People feel unhappy and they don’t know why. They feel that something is wrong, but they can’t put their finger on what. They feel uneasy in the world, confused and frustrated, alienated and estranged, and they can’t explain it. They have everything and yet they want more. And when they get it, they are still left empty and dissatisfied. They want happiness and peace, and nothing seems to bring it. They want fulfillment, and it never seems to come. Everything is fine, and yet everything is wrong. In America this is almost a national disease. It is covered over by frantic activity and endless running around. It is buried in activities and events. It is drowned out by television programs and games. But when the movement stops and the dial is turned off and everything is quiet …then the dread sets in, and the meaninglessness of it all, and the boredom, and the fear. Why is this so? Because, the Church tells us, we are really not at home. We are in exile. We are alienated and estranged from our true country. We are not with God our Father in the land of the living. We are spiritually sick. And some of us are already dead.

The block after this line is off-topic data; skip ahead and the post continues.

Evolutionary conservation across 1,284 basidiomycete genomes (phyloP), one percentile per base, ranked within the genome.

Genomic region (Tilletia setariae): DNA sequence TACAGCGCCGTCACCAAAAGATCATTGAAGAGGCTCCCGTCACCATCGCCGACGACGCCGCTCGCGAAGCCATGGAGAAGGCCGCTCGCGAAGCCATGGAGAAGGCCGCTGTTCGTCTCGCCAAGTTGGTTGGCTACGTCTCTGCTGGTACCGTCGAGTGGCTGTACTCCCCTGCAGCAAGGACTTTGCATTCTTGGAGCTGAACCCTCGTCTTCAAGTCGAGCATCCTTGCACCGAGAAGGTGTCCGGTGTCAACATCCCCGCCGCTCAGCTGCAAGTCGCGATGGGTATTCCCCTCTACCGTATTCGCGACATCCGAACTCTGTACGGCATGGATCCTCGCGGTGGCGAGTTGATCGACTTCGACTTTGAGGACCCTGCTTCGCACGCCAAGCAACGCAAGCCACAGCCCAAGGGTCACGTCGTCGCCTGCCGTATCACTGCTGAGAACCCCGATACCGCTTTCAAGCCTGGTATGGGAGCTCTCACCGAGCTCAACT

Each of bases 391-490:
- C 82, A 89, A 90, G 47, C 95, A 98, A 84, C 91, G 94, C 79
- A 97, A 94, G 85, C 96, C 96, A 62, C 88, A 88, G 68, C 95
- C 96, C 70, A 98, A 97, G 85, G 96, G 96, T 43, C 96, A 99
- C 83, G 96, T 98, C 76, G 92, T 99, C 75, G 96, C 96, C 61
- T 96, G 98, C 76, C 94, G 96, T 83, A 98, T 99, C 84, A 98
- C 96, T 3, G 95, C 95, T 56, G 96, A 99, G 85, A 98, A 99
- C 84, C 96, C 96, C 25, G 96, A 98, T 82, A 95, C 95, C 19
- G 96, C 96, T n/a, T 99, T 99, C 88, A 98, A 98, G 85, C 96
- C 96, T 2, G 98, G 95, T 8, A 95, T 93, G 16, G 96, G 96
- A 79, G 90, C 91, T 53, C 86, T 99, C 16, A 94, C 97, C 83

Our hearts are made for God, St. Augustine has said, and we will be forever restless until we rest in Him. Our lives are made for God, and we will be unfulfilled and dissatisfied and frustrated until we go to Him. All of God’s creatures, as Francis Thompson said in his poem The Hound of Heaven, are His “loyal betrayers.” They do not satisfy His children and cannot bring them peace. He alone can do that, because He alone is our home. And we are His.
The lenten season is the time for our conscious return to our true home. It is the time set aside for us to come to ourselves and to get up and go to the divine reality to which we truly belong.
Excerpt from The Lenten Spring by Fr. Thomas Hopko, St Vladimir’s Seminary Press, 1983, p. 21-22. Emphases added.